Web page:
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AT&T Customer Struggles To Get Answers After He Was Billed $1,500 For Phone He Returned

CHICAGO (CBS) -- A Pilsen man followed AT&T's instructions to return a $1,200 phone he had bought, but later received a bill for more than $1,500.

John Villareal wanted to return a phone he purchased from AT&T online, and the directions he got from AT&T seemed simple enough: Print out a shipping label, attach it to his package, and return it to any U.S. Postal Service location; including a blue drop box.

He chose a drop box near his home in Pilsen.

"They told me to follow these three steps. I followed those three steps. I sent it back," he said.

When he dropped off the package, he thought everything was taken care of.

"I thought it was on its way," he said.

However, two months later Villareal began receiving bills from AT&T and collection agencies saying he owed more than $1,500 for the phone and continued service.

"When I called in trying to find out what was going on, nobody had any answers," he said.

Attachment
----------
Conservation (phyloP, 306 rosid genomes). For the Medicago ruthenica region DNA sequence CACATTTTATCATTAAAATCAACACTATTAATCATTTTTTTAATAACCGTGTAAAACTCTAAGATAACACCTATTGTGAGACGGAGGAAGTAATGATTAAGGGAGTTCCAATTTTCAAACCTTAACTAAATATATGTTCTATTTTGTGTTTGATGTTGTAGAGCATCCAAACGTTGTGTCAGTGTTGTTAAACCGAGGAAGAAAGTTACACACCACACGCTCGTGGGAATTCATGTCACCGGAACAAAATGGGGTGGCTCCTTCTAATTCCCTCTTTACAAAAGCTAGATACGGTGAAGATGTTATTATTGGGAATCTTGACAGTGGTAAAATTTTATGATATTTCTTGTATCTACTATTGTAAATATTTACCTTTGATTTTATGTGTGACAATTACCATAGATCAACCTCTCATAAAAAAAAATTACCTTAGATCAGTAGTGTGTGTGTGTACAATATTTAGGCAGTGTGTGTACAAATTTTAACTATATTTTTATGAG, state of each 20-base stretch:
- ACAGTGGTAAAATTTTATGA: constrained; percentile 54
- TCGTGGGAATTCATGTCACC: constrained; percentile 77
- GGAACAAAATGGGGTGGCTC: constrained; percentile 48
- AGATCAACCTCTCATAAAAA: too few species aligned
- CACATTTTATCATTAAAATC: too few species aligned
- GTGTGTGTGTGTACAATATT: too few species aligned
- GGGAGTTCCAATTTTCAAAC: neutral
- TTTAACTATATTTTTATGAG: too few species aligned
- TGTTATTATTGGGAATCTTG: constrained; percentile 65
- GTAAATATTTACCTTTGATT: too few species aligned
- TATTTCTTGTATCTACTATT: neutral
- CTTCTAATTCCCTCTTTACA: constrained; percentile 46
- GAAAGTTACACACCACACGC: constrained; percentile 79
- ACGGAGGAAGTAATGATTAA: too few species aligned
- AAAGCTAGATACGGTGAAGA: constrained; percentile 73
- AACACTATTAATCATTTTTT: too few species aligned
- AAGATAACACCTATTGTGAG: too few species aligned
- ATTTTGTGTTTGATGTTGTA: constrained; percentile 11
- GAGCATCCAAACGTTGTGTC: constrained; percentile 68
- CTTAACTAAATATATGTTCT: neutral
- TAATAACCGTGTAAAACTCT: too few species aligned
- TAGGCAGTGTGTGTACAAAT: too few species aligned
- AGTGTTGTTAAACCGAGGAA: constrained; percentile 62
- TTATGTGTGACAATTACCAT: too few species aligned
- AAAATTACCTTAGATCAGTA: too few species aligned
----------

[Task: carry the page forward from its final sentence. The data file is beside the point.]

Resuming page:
Villareal received the bills for $1,534.83 despite a tracking receipt from AT&T's system showing his return label was printed on Oct. 15, and received by the post office on Oct. 19.

"I felt like it was assumed that I kept the device, and I wasn't returning it," he said.

Villareal spent weeks on the phone, trying to figure out what happened.

"I've had to make at least over three dozen calls," he said. "I've been transferred multiple times, hung up on, never called back. I had to call back and start from step one all over again."

Less than two hours after CBS 2 contacted AT&T, Villareal received a call from the company president's office, letting him know "they are making it right."

"I smiled like ear to ear. I was like, 'finally,'" he said.

AT&T promised to erase the charges and launch an internal investigation. The company explained it was a "restocking error," whatever that is.

"We apologized to the customer and reversed the charge," the company said.

Villareal told the AT&T office of the president one more thing.

"Why does it take the news media to get involved to get answers, if I am the customer? How come I can't get an answer?" he said.

AT&T never answered that question.

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